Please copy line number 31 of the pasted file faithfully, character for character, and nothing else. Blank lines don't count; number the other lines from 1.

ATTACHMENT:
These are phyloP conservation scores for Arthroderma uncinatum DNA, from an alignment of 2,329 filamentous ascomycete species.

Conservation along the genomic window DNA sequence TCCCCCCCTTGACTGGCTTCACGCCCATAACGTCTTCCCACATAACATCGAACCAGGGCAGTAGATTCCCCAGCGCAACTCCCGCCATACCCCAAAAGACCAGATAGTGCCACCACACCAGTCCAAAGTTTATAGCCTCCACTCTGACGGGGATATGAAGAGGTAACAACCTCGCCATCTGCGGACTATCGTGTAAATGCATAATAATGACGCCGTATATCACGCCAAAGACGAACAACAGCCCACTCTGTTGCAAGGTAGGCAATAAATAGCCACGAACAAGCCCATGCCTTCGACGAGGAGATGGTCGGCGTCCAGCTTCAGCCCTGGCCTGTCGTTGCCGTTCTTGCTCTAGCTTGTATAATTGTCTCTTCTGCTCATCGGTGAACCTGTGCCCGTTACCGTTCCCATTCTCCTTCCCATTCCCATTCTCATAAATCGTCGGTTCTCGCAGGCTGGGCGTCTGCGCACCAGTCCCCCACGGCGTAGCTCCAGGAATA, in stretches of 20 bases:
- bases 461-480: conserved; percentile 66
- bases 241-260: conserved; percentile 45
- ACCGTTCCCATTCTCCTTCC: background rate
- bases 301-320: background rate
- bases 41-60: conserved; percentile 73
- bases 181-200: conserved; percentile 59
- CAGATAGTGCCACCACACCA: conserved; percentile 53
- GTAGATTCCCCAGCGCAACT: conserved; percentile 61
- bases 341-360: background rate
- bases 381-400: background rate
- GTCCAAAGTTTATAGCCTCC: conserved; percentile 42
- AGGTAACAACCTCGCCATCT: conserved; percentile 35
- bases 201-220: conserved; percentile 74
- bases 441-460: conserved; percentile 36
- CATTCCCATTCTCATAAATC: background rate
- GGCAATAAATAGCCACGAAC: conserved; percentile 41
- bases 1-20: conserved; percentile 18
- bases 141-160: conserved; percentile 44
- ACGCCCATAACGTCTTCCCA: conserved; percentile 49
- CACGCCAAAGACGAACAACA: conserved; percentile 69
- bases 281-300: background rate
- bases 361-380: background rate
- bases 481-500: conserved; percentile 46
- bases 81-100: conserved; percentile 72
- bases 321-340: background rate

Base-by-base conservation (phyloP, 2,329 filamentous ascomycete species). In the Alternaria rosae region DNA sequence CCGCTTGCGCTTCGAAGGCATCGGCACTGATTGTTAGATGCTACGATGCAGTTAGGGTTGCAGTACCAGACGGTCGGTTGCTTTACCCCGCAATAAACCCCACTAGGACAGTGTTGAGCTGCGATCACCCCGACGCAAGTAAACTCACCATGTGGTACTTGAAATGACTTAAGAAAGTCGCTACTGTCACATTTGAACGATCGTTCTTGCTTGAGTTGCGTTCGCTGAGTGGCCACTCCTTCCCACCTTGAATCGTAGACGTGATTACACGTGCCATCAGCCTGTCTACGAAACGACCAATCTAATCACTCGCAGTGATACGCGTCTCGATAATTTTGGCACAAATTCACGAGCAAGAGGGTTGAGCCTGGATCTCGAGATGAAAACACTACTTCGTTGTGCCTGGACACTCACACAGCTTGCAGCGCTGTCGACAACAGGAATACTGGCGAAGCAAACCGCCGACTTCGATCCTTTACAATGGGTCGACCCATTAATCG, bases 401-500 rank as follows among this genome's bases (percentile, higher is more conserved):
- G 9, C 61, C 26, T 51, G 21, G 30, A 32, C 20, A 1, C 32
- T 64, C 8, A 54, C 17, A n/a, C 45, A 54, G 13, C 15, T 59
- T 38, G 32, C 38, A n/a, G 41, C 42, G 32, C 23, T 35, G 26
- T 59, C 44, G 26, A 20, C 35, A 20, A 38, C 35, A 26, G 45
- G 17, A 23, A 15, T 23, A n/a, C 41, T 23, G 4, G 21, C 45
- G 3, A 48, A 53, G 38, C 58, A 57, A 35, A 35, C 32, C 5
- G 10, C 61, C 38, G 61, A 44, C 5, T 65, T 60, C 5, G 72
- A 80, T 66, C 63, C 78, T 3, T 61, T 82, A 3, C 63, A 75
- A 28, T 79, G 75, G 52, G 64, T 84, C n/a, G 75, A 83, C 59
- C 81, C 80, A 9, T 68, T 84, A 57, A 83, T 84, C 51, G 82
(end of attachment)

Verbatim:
- T 38, G 32, C 38, A n/a, G 41, C 42, G 32, C 23, T 35, G 26